Such binary options are not comprehensive, and the declaration required if a taxpayer does consider their reporting to be up to date goes far beyond the confirmation required when submitting a self-assessment or other return, being "I confirm that the information I have given is correct and complete to the best of my knowledge and belief."
Another cause for concern is the potential for taxpayers to worsen their position by completing the certificate. The certificate includes a warning to the taxpayer that "choosing to make a false statement or complete a false certificate is a criminal offence that can result in investigation and prosecution".
While this is also true of statements made in tax returns, as mentioned above, the standard required is best knowledge and belief, not a categorical statement that a taxpayer does not have any additional tax to pay and their affairs do not need updating. The certificate, therefore, is tantamount to an invitation to leave oneself open to criminal sanction in the event of error or oversight.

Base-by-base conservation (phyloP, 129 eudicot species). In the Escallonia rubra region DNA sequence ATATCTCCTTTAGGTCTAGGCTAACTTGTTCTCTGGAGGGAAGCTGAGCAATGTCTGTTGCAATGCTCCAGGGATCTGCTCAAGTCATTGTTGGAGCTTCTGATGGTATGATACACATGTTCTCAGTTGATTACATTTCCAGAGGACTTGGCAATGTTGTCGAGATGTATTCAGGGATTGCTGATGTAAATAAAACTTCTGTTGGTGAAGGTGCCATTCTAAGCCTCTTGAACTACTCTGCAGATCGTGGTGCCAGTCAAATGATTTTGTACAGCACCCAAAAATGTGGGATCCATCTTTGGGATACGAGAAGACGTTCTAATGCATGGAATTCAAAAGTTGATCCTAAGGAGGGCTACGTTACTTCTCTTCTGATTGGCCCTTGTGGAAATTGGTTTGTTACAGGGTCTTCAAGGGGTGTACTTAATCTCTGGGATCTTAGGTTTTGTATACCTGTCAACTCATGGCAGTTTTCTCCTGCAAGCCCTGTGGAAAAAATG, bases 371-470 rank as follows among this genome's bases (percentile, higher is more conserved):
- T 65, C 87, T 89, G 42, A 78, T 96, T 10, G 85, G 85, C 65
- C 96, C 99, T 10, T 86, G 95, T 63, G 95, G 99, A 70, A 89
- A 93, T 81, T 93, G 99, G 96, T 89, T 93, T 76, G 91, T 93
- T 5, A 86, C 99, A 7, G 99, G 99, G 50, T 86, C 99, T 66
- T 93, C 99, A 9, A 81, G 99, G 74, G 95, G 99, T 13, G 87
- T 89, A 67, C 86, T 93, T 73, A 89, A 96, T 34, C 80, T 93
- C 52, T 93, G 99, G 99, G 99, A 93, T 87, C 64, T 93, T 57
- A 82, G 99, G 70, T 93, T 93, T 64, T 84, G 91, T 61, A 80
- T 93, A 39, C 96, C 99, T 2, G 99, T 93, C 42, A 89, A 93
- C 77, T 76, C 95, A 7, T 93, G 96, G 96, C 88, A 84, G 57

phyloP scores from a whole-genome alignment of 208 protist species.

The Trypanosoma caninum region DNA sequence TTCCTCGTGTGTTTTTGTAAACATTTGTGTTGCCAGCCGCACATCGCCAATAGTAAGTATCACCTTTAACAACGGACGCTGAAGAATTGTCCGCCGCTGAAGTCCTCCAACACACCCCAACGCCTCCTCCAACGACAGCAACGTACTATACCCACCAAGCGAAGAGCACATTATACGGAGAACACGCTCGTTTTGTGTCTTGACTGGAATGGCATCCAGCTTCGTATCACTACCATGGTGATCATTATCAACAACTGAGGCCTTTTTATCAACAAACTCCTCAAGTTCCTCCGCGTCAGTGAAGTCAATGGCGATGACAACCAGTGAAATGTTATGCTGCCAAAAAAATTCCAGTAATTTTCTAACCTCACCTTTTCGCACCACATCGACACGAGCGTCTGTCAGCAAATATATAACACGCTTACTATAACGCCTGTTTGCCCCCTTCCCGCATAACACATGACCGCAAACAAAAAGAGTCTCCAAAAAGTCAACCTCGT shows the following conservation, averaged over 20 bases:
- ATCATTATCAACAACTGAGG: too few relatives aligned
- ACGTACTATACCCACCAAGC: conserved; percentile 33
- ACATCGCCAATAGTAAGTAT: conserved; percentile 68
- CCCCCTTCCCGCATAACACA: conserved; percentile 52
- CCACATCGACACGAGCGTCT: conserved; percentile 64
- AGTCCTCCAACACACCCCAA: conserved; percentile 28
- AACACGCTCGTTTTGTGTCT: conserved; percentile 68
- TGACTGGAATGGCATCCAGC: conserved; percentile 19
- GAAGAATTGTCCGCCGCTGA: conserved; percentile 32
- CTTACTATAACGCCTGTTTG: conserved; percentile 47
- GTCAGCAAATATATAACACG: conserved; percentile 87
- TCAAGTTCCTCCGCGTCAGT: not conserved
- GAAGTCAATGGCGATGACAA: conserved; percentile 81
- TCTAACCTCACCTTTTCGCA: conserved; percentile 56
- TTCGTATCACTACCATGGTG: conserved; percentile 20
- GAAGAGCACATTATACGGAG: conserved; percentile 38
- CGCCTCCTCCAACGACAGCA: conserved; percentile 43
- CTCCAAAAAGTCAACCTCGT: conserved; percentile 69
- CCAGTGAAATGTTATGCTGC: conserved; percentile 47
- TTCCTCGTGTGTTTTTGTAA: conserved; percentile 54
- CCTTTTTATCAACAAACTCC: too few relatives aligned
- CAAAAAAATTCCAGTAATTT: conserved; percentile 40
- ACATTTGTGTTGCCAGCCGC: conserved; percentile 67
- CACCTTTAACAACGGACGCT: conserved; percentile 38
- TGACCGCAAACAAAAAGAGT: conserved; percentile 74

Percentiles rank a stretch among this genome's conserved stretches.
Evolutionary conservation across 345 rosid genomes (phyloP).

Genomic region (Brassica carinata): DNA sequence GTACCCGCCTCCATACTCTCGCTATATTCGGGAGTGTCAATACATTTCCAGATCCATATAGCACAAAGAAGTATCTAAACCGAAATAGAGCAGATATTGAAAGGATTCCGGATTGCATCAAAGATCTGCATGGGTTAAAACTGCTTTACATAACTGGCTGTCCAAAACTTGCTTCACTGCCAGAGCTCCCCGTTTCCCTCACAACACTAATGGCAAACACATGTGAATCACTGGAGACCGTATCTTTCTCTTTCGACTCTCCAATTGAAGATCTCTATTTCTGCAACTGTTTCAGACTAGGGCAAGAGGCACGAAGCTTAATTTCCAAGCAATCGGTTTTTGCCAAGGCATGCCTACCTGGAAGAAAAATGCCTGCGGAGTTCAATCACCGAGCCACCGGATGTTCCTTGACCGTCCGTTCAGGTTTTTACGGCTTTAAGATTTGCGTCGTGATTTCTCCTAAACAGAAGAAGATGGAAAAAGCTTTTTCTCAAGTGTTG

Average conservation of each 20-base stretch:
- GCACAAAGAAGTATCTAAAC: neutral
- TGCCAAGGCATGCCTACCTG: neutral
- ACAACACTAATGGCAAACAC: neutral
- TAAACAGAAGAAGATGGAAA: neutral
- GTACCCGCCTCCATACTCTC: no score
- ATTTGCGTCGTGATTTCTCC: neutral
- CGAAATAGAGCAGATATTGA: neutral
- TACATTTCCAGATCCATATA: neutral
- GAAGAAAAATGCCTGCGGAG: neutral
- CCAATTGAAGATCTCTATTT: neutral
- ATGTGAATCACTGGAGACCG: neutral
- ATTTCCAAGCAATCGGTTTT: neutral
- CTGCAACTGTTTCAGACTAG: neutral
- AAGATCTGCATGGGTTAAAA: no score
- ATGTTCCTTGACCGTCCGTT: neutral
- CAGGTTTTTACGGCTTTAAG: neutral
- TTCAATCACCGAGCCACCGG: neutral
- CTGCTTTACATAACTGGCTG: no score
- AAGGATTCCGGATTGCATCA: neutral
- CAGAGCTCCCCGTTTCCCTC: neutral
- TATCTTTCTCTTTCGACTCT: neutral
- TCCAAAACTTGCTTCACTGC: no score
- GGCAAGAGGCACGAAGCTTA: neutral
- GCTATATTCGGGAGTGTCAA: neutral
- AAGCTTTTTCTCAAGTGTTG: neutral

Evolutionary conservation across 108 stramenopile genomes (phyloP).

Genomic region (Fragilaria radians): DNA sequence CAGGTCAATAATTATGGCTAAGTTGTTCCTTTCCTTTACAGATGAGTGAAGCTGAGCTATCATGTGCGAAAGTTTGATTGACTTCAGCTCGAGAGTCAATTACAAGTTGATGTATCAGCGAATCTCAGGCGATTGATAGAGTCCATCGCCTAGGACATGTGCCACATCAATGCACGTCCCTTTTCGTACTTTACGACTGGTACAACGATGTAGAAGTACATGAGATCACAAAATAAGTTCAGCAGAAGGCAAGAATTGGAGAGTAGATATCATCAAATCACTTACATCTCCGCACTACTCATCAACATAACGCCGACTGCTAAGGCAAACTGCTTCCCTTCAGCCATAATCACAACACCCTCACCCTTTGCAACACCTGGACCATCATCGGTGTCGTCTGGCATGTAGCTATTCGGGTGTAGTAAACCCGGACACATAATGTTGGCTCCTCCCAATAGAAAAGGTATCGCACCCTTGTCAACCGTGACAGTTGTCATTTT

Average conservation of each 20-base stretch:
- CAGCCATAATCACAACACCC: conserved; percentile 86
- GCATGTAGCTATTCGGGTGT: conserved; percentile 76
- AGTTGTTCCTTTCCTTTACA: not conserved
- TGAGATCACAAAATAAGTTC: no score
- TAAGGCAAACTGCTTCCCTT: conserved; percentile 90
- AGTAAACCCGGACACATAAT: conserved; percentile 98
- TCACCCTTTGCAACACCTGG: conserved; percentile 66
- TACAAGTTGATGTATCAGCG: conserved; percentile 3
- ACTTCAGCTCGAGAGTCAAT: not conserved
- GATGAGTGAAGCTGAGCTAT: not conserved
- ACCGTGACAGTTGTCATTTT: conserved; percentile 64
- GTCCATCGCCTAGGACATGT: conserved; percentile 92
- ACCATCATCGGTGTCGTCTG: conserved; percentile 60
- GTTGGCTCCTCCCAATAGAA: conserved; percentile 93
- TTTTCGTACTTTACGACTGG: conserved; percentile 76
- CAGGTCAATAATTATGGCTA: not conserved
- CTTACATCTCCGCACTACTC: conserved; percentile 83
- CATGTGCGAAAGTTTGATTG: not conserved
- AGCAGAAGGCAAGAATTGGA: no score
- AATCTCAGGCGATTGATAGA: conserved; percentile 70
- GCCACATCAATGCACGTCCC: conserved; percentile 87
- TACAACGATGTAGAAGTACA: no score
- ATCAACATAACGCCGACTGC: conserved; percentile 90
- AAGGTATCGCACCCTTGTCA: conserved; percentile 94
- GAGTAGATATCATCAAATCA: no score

Lastly, there is no statutory authority at present for HMRC to require such certification, so whether a taxpayer completes and returns the certificate is entirely voluntary. However, the tone of the nudge letter and stated deadline for return gives the impression that doing so is mandatory.
In this context, when dealing with CRS reporting and responding to nudge letters, our suggested "best practice" is as follows:
We have seen a number of clients with offshore income and gains receive these nudge letters, but who may have legitimate reasons not to have paid UK tax on such funds. For example, a UK resident non-domiciled individual, who claims the remittance basis of taxation, will not usually need to pay UK tax on offshore income or gains which he or she does not remit to the UK. However, the fact that the individual has offshore income or gains, may itself trigger a nudge letter.